August 07, 2020

How I Came to Throw a Police Officer to the Ground




My journey into martial arts started when I was 15 years old.  My little sister asked our parents if she could take Judo lessons and my mother said “yes.”  However, unfortunately for me, I was told that I would have to do it as well.  I was not particularly fond of martial arts at the time; if given the choice, I definitely would have said “no.”  Nevertheless, I donned the uniform with my white belt and showed up.

Judo, meaning “the gentle or yielding way” in Japanese, was not so gentle in my eyes.  In fact, I became friends with an African boy at Judo, but that friendship wholly consisted of him throwing me to the ground.  Needless to say, I didn’t have much fun at all, but I continued to go to the classes and eventually earned a yellow belt.  As for my little sister, she continued on to the highest belt.

Fast-forward to 15 years later, at the age of 30, I came across an article in the newspaper about a young woman in Barrie, Ontario, who had a black belt in karate.  The blonde, petite woman that I saw in the picture was quite possibly the last person I would have imagined to have a black belt at the time.  As a result, reading her story piqued my interest and I inquired at the Dojo about joining.  Since my son (who was six) wanted to be a Ninja Turtle, then husband used to be a boxer, and daughter (who was nine) was also interested, the whole family ended up joining.


All of us showed up for classes each week and we all progressed very quickly.  The whole family had earned high belts, was well-regarded, and even did public demonstrations at events on behalf of our dojo.  Specifically for me, my highest level of achievement in karate came on October 20, 1995, when I earned the Shodan-Ho (Provisional Black Belt).  However, I never turned out testing for the Black Belt and instead went on to train in other martial arts.

My next chapter in martial arts was in the Zodiac Fighting System, which was an early attempt at putting together a system of mixed martial arts (MMA).  Considering that the Ultimate Fighting Championship (UFC) started in late 1993 and only started to become popular in the mid-2000s, my instructor and I were way ahead of the times.

During my training in MMA, my instructor would constantly stop me and make me start over and over again until I did the movements perfectly.  He would also use me as a test to see if his new fighting style was working; if I, as a small woman, could do the move on him, who was a man nearly twice my size, then he knew that the move was effective and would therefore include it in his system.  Throughout my time training with him, he continually gave me appraisal, feedback, reinforcement, and follow up; altogether, he was an amazing teacher.  After having reached the third level in his MMA system, life circumstances made me stop training, but I am certainly grateful to have learned what I did.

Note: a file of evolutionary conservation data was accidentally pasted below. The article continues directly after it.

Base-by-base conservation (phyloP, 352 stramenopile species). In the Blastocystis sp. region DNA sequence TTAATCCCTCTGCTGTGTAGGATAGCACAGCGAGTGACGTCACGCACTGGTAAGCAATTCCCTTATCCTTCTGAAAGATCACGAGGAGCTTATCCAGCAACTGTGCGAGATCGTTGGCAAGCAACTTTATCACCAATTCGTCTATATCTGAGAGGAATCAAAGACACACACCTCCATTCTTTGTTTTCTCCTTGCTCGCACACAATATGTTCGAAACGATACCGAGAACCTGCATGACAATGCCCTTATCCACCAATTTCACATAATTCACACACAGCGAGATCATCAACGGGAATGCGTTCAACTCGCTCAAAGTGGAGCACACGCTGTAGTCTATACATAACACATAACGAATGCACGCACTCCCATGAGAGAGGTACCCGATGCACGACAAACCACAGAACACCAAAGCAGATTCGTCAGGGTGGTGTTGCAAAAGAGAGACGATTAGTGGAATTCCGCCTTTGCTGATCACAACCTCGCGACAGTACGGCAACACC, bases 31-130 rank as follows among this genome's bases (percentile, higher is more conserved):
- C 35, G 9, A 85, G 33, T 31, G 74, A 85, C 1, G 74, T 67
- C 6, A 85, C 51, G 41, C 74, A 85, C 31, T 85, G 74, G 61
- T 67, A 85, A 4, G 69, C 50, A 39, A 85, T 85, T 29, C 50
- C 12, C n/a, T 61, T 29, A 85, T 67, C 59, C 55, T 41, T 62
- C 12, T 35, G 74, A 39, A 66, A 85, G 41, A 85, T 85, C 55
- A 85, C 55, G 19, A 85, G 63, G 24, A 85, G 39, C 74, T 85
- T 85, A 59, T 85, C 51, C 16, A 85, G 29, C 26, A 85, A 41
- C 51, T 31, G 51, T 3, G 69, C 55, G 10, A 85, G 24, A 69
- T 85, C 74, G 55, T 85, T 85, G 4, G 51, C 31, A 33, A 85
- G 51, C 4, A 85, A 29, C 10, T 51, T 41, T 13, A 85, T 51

Now that I think about it, I remember one specific point in time when this MMA training especially came in handy.  It was back when I applied to work as a Security Guard and had to take a self-defense course run by the Ontario Provincial Police (OPP) in order to be hired.

During this self-defense course, the instructor had showed us how to take someone down and was walking around the room observing pairs of students who were practicing the techniques.  At one point, he came over to correct me and my partner because he heard me hitting the ground very hard.  Everyone in the class stopped to look as he used me to demonstrate how to more carefully take someone to the ground.  However, to his and everyone else’s surprise, I made an awfully loud noise when I hit the hardwood floor.  Everyone around the room gasped.  Little did they know that all I was doing was a break fall, which is a method of falling in martial arts that protects you by safely transferring force through and out of your body.  I was not hurt in the least!

Since that method of teaching didn’t go as he had planned, the instructor decided that we should try reversing our roles.  After I took him down the first time, he told me that I was being too gentle.  So the next time, rather than taking it easy on him, I lunged forward with all of my weight into the back of his elbow and he did a face plant onto the hard wood floor.  After that, he never tried to correct me again and I turned out passing the Basic Defensive Tactics course.

So then, many years after being a young girl getting thrown to the ground in Judo, I was a grown woman throwing a defenseless Police Officer to the ground.  And all of this is thanks to my experience with martial arts.

Have you had any cool experiences with martial arts?  Or how about sports in general?  Let me know in the comments below!


- Johanne Levesque

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